call us on: 0114 232 9010

email us: enquiries@yewlandsacademy.org

find us: Creswick Lane, Sheffield, S35 8NN

Skip navigation

Physical Difficulties - Support Strategies

Physical Difficulties - Support Strategies

Cerebral Palsy
You may need to:

• organise physical access to different parts of the school

• liaise on a regular basis with the relevant professionals

• ensure that appropriate adult support is provided

• make use of ICT as an aid to learning

• make use of audio-visual aids

• ensure that extra time is given for specific tasks

• adapt physical activities, especially PE

• use circle time to discuss inclusion issues for all the children in the class

• celebrate ability, not disability - some children may be very able in a specific area.

Cystic Fibrosis
You may need to:

• make provision for daily physiotherapy in a quiet room with a dedicated teaching assistant who has been appropriately trained. Nebuliser treatment may also be necessary. The number of physiotherapy sessions that take place each day varies according to the child's current state of health. The length of each session will vary from 15 minutes to an hour

• ensure that special supplements are taken with all meals and snacks. These come in capsule form and need to be taken in large quantities

• provide work for the child to do at home or liaise with the hospital or home tuition service during prolonged absences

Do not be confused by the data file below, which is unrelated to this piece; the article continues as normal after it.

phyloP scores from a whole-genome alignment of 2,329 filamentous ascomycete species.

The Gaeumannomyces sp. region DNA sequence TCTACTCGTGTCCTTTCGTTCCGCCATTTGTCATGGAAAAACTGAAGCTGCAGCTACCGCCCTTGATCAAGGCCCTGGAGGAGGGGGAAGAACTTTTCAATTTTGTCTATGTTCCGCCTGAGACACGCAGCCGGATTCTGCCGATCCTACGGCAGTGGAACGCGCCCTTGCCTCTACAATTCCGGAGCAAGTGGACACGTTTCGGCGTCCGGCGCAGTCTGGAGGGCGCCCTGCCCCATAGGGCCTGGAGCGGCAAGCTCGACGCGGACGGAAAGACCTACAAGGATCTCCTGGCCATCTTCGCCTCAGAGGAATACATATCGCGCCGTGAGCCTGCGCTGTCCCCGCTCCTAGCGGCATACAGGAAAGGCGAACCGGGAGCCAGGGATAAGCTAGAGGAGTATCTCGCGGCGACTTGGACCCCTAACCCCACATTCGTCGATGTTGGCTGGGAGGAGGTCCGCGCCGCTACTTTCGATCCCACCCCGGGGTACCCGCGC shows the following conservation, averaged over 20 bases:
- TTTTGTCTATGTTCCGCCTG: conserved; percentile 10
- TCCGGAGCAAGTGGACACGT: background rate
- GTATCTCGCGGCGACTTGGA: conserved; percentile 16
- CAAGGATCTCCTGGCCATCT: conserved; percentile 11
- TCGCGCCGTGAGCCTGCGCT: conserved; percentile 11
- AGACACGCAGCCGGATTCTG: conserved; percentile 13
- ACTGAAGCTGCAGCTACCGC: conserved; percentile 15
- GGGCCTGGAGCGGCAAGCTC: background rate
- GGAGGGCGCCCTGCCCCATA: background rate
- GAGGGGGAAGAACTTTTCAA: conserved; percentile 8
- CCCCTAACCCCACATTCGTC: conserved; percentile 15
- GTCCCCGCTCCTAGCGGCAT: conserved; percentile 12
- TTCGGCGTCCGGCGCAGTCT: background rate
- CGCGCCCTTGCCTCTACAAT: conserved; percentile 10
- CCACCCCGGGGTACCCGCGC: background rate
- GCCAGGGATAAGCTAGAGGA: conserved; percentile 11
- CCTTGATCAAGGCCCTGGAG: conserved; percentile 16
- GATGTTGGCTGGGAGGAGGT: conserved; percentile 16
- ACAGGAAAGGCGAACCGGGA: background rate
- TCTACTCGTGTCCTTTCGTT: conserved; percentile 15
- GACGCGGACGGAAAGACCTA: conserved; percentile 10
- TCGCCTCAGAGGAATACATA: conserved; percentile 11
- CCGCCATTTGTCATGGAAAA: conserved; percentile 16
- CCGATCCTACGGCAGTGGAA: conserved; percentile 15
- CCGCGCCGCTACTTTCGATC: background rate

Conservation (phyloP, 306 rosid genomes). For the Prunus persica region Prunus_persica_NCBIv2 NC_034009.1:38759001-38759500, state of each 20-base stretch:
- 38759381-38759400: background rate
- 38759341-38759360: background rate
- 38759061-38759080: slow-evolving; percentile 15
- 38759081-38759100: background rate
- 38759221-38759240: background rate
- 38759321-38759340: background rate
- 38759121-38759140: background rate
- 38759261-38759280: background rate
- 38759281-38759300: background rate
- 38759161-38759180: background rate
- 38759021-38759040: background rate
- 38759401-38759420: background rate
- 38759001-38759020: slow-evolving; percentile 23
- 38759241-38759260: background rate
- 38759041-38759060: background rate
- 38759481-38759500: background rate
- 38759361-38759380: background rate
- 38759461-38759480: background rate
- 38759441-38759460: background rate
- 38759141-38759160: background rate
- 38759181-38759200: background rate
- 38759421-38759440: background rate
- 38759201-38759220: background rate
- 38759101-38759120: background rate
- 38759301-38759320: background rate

• encourage independence in taking responsibility for her own treatment (such as the taking of enzymes with food and pacing herself during PE)

• encourage physical exercise, although the illness can result in energy loss and this must be taken into account during PE and other physical activities.

Spina Bifida
You may need to:

• have regular meetings with parents/carers and professionals as the pupil's needs may change over time

• organise physical access to different parts of the school - particularly toilet and washing facilities

• encourage the pupil to take an active part in playground games as there are many games that do not require a high level of running and jumping

• ensure that appropriately trained adult support is provided

• make use of ICT as an aid to learning and encourage the development of word processing skills

• make use of audio-visual aids

• ensure that extra time is given for specific tasks

• celebrate ability, not disability as some spina bifida sufferers may be very able in a specific area

• provide clearly structured classroom routines to help the pupil with developing his own organisational skills

• use pictorial or colour-coded task lists to support independent planning and organisation of tasks

• break instructions into chunks and check for understanding by asking the learner to repeat each part

• give opportunities for revision of key concepts and vocabulary

• reinforce new concepts through practical activities related to the pupil's own experiences

• use circle time to encourage social interaction and communication skills

• use specific games and activities to develop social communication skills.